Jeanes Pond tench tackle test

June 7, 2024 at 10:47 pm

Following a successful visit to my local Jeanes Pond last week, I needed a repair session on my tackle before I went out again. Losing a 3 lb tench at the net had resulted in the elastic of my pole catapulting the float rig high into a tree behind me. An attempt to free the rig had seen the elastic snap at the Stonfo connector between the pole and float rig, sending the elastic back inside the pole.

This meant two jobs to be done, rethread the elastic down inside the pole from the PETFE bush at the tip, to the bung winder in the base of the second top pole section, then tying a new Stonfo line connector to the elastic at the tip. To get the elastic down inside the pole, I have a fine 1 mm dia soldering rod, to which I Super Glue one end of the elastic, laid on in parallel to the rod. Allowed ten minutes to set, the soldering rod is fed down through the PTFE bush, then a quick swish of the top section fires the rod and elastic through. The securing cover of the Stonfo should be threaded on first. Next the Stonfo connector is tied in tight with a double hitch knot. I leave a small tail of the elastic to protrude, once the cover is clicked in place for extra security, when playing a big fish.

With the float lost, I had to prepare a replacement float rig. Fortunately I had a spare 2 gram antenna float in my stock of floats. This was the most straight forward task. A 10 foot length of 5 lb line, was the base, which was passed through the top eye of the pole float, then through a fine 10 mm long piece of hollow neoprene. I have a large magnifier on a flexible stalk, which aids these fine jobs. The neoprene with the line, was then slid onto the fine carbon stem of the float. Pulling 150 mm of line through, allowed me to fit the weights to the line. To try the shotting of the float, I have a clear 2 litre Coke bottle filled with water to the neck, lowering the float in allows a clear view of the flotation point, in this case I prefer to leave the antenna 25 mm above the surface. Last of all two loops are tied in at either end of the line, the lower taking a loop to loop fixing of the hook link and the top to the stonfo clip.

With the pole and float ready for action, couldn’t wait to try them out and drove down to Braybrook Recreation Ground, where Jeanes Pond is and walked round to peg 5, which was vacant. By 3 pm I was ready to fish, making up some groundbait and putting in about ten baitdroppers full, 4 – 5 metres out, setting the depth for the bread punch bait to lie on the bottom.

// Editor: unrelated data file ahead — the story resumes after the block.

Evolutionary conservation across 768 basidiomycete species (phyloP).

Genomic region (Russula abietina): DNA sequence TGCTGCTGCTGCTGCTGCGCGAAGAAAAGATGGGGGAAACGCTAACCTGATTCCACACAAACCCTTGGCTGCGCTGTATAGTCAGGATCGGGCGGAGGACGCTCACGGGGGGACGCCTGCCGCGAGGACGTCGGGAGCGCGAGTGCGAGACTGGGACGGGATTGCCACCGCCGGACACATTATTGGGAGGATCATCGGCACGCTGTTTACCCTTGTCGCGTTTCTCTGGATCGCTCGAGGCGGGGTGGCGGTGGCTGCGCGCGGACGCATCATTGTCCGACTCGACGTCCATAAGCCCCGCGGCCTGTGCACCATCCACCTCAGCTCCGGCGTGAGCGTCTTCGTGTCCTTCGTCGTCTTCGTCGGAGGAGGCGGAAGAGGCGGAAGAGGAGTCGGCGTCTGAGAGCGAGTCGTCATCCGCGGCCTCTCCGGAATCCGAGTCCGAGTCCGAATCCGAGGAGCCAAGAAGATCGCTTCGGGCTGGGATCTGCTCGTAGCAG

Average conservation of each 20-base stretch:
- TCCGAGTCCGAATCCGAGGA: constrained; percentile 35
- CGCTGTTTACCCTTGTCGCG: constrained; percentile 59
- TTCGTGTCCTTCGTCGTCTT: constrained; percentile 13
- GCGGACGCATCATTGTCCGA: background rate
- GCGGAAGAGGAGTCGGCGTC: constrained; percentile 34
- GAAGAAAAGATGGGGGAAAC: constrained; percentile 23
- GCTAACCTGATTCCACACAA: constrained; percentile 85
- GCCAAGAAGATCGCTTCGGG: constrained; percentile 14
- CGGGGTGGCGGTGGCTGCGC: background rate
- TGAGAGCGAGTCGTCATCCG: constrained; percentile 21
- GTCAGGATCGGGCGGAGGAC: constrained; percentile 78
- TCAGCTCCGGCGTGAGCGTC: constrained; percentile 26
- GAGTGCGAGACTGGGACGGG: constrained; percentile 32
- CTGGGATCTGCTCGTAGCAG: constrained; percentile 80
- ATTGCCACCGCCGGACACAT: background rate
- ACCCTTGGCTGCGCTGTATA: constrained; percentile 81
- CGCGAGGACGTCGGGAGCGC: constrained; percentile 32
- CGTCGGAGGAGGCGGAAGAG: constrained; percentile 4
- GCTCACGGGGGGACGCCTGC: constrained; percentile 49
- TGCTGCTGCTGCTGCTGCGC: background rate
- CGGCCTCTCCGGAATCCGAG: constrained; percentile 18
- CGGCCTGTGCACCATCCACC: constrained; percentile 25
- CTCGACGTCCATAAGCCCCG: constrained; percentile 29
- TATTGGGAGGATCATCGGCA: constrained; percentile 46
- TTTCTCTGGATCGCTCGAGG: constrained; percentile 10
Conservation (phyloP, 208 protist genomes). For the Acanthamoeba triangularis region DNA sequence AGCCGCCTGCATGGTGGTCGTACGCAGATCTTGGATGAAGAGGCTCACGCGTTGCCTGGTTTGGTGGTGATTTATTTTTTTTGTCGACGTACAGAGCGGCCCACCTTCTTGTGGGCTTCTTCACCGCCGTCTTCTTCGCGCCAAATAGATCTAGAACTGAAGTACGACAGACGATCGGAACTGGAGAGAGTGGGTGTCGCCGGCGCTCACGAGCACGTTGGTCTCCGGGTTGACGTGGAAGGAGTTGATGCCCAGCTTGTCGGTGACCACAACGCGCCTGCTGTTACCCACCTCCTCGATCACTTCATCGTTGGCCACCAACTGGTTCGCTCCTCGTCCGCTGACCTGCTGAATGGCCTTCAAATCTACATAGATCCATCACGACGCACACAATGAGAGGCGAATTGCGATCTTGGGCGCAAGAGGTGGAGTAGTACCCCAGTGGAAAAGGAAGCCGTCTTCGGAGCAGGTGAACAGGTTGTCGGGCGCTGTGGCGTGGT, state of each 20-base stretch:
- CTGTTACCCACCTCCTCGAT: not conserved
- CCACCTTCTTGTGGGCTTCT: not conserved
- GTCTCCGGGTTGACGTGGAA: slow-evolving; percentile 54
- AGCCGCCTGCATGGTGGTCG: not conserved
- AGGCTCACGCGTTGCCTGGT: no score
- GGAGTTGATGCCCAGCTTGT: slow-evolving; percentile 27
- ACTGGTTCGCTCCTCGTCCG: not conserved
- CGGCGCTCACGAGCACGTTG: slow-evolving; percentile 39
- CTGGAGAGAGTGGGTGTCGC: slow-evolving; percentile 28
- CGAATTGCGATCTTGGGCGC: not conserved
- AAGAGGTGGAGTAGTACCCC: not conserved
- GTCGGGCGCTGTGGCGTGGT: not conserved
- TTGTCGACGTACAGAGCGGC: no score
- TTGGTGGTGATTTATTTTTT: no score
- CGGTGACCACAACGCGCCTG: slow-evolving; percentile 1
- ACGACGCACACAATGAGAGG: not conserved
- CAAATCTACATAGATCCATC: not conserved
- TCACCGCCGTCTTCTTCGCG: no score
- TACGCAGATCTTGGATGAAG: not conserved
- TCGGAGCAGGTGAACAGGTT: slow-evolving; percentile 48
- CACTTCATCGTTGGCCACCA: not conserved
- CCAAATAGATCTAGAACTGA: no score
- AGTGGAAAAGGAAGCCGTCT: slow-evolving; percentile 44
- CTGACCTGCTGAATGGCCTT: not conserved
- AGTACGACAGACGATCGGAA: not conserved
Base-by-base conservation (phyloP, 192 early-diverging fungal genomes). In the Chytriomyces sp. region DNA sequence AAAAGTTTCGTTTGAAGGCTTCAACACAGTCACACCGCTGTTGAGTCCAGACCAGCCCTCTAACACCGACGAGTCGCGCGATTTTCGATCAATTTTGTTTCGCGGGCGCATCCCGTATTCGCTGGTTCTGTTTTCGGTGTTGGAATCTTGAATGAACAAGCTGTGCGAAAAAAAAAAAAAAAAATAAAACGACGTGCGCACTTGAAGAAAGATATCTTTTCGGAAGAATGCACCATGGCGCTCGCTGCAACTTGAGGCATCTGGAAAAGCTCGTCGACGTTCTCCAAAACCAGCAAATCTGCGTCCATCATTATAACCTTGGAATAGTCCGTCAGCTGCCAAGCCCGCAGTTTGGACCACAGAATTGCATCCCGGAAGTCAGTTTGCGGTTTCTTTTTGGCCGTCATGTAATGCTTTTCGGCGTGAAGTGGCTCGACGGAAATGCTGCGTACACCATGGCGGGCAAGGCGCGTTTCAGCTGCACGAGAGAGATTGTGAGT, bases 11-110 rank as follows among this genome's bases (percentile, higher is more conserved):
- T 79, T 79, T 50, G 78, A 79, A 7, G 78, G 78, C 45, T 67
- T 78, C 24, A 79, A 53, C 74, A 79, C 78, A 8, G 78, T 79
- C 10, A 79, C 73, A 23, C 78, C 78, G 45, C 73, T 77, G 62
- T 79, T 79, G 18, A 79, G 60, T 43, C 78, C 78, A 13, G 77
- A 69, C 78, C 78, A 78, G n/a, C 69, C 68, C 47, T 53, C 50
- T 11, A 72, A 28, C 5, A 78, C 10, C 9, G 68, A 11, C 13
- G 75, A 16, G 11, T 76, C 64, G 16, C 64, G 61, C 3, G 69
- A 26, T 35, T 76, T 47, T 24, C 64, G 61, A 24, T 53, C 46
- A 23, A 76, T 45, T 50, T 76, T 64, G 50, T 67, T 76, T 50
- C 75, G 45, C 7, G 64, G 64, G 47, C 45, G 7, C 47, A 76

Fine bubbles were soon rising across the fed area and I began catching small roach, despite using an 8.5 bread punch on a size 14 hook, some roach so small that that they were not hooked at all, just hanging onto the bread and falling off.

An hour into the session, bursts of larger bubbles began moving toward my float, the disturbance rocking the antenna before it slowly sank out of sight. I lifted into solid resistance and the elastic began stretching away from the pole. This would be a good test of my preparation a few hours before. I quickly added two lengths of pole as the fish made a bee line for a bush to my left, pulling the pole to the right it brushed the branches of a tree, that I had not been aware of until that moment. The fish turned and ran out toward the middle, while I kept the pole facing skyward. The Stonfo connector became visible, then the float, then the black, green back of a decent tench. Not for long though, it was away again. I was collecting an audience. Two young children, then Mum and Dad. A dog walker and a pair of school age sweethearts hand in hand. I could not relax, this was a very lively tench, almost netted twice, it zoomed off each time. On the third pass it was in the landing net.

The size 14 barbless was in the outside of the top lip and just lifted out, I was lucky to keep it on. At 17 inches long, this female weighed in at 3 lb 12oz. I think I can safely say that my tackle has been tested to the full. A similar bite ten minutes later turned out to be a 2 oz roach. I continued fishing until 5 pm. The wind had got up, the temperature had dropped and it looked like rain. More tench would have been nice, but I had proved the tackle.

Below are the roach and rudd that managed to get the 8.5 mm punched bread in their mouths.